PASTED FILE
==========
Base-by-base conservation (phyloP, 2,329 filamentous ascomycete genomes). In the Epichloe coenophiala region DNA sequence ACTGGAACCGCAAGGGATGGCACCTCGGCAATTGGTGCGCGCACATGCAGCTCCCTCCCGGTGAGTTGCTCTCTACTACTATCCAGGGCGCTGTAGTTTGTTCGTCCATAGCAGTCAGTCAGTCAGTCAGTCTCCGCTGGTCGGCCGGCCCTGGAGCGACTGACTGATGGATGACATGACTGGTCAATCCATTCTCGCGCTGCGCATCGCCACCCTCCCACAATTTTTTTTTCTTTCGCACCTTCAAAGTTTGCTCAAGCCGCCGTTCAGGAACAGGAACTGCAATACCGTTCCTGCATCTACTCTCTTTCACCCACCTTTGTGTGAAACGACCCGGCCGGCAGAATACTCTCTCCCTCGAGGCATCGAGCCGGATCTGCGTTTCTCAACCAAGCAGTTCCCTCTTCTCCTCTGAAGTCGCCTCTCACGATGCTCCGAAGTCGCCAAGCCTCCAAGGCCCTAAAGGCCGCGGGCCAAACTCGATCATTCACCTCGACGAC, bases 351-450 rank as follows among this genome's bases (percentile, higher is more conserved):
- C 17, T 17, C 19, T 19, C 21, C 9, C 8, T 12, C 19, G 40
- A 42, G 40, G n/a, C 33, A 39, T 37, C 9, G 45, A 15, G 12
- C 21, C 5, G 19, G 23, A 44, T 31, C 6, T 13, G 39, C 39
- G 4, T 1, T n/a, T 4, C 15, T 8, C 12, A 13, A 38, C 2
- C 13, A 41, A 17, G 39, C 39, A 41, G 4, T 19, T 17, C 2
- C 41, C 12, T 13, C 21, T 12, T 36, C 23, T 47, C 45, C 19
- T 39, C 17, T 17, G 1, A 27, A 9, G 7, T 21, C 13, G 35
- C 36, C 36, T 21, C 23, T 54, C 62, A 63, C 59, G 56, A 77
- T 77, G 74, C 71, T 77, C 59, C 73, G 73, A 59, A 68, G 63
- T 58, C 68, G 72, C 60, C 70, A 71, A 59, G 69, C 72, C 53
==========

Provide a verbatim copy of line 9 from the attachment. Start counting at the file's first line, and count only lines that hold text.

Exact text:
- C 36, C 36, T 21, C 23, T 54, C 62, A 63, C 59, G 56, A 77